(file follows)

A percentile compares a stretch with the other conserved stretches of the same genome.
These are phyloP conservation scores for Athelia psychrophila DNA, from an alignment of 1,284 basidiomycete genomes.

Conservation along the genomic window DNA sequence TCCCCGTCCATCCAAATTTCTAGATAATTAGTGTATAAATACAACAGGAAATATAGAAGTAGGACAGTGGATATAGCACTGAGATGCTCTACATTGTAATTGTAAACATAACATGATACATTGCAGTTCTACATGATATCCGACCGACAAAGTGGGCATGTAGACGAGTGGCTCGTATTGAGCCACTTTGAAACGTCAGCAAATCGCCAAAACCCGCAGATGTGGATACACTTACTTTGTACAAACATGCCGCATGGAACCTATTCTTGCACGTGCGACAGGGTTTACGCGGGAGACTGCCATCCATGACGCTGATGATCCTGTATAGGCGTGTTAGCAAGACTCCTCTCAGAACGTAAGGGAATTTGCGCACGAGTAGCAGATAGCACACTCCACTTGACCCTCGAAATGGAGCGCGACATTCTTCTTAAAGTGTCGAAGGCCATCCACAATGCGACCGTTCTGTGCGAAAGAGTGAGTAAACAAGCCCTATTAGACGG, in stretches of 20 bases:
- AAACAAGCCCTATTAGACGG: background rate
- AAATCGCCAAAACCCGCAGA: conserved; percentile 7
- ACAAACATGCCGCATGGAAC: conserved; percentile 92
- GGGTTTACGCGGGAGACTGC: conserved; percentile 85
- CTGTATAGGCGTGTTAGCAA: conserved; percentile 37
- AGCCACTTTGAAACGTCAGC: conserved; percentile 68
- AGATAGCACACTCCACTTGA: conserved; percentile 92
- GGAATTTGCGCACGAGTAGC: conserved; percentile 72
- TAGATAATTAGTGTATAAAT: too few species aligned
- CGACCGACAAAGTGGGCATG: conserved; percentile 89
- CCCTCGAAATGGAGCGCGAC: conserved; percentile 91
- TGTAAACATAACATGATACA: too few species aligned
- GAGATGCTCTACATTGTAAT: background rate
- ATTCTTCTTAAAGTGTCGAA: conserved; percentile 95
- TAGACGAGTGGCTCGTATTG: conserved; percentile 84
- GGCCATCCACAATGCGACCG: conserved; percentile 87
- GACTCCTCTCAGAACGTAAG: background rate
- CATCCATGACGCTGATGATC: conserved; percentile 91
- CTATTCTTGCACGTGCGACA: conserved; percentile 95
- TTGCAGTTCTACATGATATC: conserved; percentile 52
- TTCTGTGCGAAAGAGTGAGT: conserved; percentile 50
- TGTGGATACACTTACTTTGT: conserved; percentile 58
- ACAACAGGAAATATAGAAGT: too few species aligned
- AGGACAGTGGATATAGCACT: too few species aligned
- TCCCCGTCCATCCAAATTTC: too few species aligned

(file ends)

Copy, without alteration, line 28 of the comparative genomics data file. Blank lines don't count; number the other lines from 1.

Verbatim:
- TCCCCGTCCATCCAAATTTC: too few species aligned